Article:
Mar 7, 2008

ELECTION 2008: Malaysian government in last-ditch bid to counter opposition


"Marilah mari, mari mengundi"

The time is now, cast your vote wisely.

KUALA LUMPUR - Malaysia's ruling coalition made an all-out push Friday on the eve of elections to counter a resurgent opposition which hopes to deny it a two-thirds majority for the first time.

Political observers said the coalition that has ruled for half a century is rattled by signs that minority ethnic Chinese and Indians will defect to the opposition led by charismatic former deputy premier Anwar Ibrahim.

Newspapers linked to the government, which is dominated by Muslim Malays who make up 60 percent of the population, splashed front-page warnings that the minorities could lose their voice in the multi-ethnic coalition.

"I do not want to form a government that is made up of only one race," Prime Minister Abdullah Ahmad Badawi said of the indications that the Chinese and Indian parties in the Barisan Nasional coalition could be hit on Saturday.

"I hope the status quo is maintained in the interests of all."

Abdullah's government has mounted a savage attack on Anwar in recent days, in what observers said was a sign his Keadilan party is posing a real threat by appealing to voters of all races -- a first in Malaysian politics.

"Anwar has done a good job in terms of being able to organise a national campaign," said Bridget Welsh, a Southeast Asia expert at Johns Hopkins University, who is here for the elections.

"Keadilan as a party is trying to reach across the races, and long term that potentially gives it the power to be able to govern."

Anwar and other opposition leaders have been drawing big crowds at political rallies in Kuala Lumpur, campaigning on issues like high inflation and rising crime rates which resonate with voters.

More than 7,000 Malaysians of all races braved the pouring rain to gather in a village outside the capital Thursday night to hear Anwar speak, standing transfixed despite the thunder and lightning.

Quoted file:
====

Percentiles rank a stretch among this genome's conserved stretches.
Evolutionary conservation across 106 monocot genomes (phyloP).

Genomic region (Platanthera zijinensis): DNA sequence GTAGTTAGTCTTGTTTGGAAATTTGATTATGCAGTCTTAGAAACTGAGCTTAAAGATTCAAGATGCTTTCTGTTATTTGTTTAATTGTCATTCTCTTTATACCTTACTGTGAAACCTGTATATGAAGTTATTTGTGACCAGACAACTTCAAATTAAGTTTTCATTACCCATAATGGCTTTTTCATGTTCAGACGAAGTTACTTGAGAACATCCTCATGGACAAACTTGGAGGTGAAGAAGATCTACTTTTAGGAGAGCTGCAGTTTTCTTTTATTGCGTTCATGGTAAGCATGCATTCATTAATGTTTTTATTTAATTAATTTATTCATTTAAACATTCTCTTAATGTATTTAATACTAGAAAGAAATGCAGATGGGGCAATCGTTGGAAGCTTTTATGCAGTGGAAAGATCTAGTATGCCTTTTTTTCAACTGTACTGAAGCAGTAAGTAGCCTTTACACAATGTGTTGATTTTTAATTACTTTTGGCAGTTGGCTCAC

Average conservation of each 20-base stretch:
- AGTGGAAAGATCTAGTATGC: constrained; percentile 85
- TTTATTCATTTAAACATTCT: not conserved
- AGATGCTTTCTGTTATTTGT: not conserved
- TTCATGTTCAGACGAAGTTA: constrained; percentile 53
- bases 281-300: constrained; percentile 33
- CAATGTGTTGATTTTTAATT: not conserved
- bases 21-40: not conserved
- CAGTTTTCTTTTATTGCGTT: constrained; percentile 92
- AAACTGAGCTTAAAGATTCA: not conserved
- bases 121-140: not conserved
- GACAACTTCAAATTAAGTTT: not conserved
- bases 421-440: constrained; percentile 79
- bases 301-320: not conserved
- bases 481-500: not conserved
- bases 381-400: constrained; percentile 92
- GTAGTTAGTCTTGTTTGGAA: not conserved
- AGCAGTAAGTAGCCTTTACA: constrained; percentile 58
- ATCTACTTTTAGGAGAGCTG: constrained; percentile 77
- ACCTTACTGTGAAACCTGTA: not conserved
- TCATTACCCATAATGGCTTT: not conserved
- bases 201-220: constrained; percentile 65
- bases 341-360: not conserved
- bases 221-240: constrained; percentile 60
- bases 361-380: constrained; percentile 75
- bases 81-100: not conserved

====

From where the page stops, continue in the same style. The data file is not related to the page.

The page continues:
"You can cheat as much as you want, but you cannot change the will of the people," he roared, drawing chants of "Reformasi, Reformasi", the battle cry that emerged after his 1998 dismissal and jailing.

Anwar was convicted of sex changes and corruption, charges he said were politically motivated. The sex count was later quashed but the corruption conviction makes him ineligible to stand for office until April.

Meanwhile, Abdullah is attempting to shore up support from minorities concerned over the rising "Islamisation" of Malaysia and decades-old discrimination policies that favour Malays.

"The tone is becoming increasingly defensive," Welsh said. "They've moved from trying to focus on their rhetoric, to attacking the opposition which shows a real sense of concern."

Opposition parties warn that the polls may not be a fair fight, saying they are concerned over fraud including phantom voters and manipulation of postal votes in tightly contested seats.

Steven Gan, founder of online news portal Malaysiakini, said that activity on the site had risen dramatically in recent months particularly after unprecedented protests by ethnic Indians last year.

"I think that definitely you can sense there is a heightened interest, but whether this will be translated into votes is another issue," he said.

Welsh said the opposition parties had a good chance of doubling their presence in the new 222-seat parliament to 40 seats, with most gains from the Chinese-based Democratic Action Party and the Islamic hardliners PAS.

The opposition parties, which have formed a loose alliance, are aiming for 75 seats which would break the coalition's two-thirds majority that allows it to amend the constitution at will.

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